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Useful Community Plus
February 27, 2020

Feature: Using Citizen Service Request Records
to Improve City Government
Visit us at the Useful Community Development Website

New Articles on the Website

This month we wrote a couple of articles for our economic development section. First, find out about building an innovation district, and whether your community can support such a major area where established but innovative firms mingle with start-ups and scale-ups. The second new article challenges you to think about whether a night mayor program might help you attract more nightlife and solve accompanying problems, or whether a night-time ambassador program could address issues for night shift workers in a focused way.

We also wrote about the importance of minimum or maximum building setbacks, or both, in residential and commercial areas.

Feature: Citizen Complaints Tell You Plenty

Many cities now have a system of recording all citizen service requests across departments. Analyzing the geography of these calls can provide helpful visualizations and new insights into the performance of your city.

Neighborhood associations, block club leaders, activists, city staff, and elected officials can spot important trends if these reports from the public are coded and recorded faithfully in a systematic way.

For best results complaints should be recorded in a GIS (computer-based geographic information system) to show spatial patterns. If no GIS capabilities are available, geo-code service requests by simply drawing boundaries on a map, giving each resulting area a number, using sticky dots to record types of citizen service calls, and tabulating results for each district you drew.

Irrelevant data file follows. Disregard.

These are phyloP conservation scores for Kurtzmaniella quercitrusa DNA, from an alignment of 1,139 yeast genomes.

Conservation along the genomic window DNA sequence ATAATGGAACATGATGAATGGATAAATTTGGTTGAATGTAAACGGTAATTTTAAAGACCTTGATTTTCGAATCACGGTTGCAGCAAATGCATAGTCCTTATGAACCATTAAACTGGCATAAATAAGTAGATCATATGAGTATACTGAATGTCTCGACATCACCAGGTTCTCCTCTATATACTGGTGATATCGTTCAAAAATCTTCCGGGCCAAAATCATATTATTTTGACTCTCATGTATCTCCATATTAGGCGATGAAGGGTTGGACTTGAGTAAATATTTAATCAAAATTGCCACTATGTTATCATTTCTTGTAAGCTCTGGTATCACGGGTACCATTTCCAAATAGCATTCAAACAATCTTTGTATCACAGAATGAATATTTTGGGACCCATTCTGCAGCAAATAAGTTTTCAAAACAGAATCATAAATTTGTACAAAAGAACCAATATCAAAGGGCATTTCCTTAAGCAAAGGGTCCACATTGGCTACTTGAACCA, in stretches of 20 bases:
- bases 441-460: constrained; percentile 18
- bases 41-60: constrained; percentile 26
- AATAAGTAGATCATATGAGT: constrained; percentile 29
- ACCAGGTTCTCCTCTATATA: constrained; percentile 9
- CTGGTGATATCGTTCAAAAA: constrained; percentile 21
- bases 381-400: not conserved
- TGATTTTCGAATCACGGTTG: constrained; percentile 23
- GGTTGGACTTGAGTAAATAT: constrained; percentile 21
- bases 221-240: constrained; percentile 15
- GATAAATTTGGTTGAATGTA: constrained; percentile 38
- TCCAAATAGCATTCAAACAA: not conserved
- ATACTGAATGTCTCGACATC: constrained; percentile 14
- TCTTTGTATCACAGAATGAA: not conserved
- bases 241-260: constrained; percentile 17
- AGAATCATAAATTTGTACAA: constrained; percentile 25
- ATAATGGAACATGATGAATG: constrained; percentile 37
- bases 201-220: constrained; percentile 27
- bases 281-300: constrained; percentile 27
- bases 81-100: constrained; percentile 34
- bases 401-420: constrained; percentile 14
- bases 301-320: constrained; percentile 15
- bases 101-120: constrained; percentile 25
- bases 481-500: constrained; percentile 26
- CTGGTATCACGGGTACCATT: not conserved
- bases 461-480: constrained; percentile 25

Whether digital or physical, dot maps showing the location, date, time, and resolution of calls can help citizens and decision makers:

• Understand weaknesses in city services or utilities, resulting in budgeting and administrative action items
• Understand geographic patterns and neighborhoods or blocks that need emphasis
• Understand the speed with which problems are resolved
• Understand patterns of code violations, which is especially valuable if owner-occupied and rental units are differentiated
• Understand where "people problems" such as noise or trash dumping occur
• Understand, often for the first time, the relationship of police data to code enforcement, public works, and other citizen service requests.

Make your data visualization maps as widely available to your citizens and neighborhood associations as possible. In today's world citizens demand transparency from their city and town governments.

In fact, if your city's system becomes sophisticated enough, you might try making it possible for any pre-approved resident or neighborhood group to add data on their own, rather than waiting for accurate recording of a phone, e-mail, or online service request.

Get busy today in making sure your town has a visual means of showing the public where the problems are. If you are a citizen activist, don't let your government off the hook. No excuses allowed.

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